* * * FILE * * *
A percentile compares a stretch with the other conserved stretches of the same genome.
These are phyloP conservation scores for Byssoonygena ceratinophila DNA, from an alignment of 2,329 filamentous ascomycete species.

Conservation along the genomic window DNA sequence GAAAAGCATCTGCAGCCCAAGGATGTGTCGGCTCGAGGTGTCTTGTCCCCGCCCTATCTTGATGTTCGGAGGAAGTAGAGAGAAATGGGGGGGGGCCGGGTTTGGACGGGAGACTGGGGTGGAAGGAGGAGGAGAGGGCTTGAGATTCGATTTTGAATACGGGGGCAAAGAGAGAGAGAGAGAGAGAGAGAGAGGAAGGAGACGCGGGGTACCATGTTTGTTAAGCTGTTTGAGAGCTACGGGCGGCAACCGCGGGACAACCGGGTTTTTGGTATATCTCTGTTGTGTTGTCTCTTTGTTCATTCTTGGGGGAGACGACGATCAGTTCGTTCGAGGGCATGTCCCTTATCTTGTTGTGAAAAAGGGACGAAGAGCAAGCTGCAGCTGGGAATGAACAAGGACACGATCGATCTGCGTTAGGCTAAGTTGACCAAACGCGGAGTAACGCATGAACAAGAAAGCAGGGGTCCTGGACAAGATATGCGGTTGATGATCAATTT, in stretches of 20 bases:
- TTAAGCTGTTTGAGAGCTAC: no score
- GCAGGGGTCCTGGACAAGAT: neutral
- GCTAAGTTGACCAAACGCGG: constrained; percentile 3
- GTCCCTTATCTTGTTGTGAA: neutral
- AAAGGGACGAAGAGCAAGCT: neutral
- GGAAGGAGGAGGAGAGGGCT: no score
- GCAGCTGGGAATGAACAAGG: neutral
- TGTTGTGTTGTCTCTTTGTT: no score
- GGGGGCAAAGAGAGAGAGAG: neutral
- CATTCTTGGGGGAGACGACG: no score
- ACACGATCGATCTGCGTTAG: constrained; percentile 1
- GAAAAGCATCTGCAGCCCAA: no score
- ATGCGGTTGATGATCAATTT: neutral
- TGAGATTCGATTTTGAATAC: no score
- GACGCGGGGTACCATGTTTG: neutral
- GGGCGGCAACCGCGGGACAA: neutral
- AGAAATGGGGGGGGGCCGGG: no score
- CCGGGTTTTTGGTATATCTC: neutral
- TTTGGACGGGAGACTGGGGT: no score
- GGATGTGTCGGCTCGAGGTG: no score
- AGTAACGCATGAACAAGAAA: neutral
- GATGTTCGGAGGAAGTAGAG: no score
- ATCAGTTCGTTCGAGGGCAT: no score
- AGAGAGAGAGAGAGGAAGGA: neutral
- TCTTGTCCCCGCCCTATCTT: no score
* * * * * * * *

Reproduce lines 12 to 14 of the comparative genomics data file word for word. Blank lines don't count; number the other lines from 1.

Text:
- GGGGGCAAAGAGAGAGAGAG: neutral
- CATTCTTGGGGGAGACGACG: no score
- ACACGATCGATCTGCGTTAG: constrained; percentile 1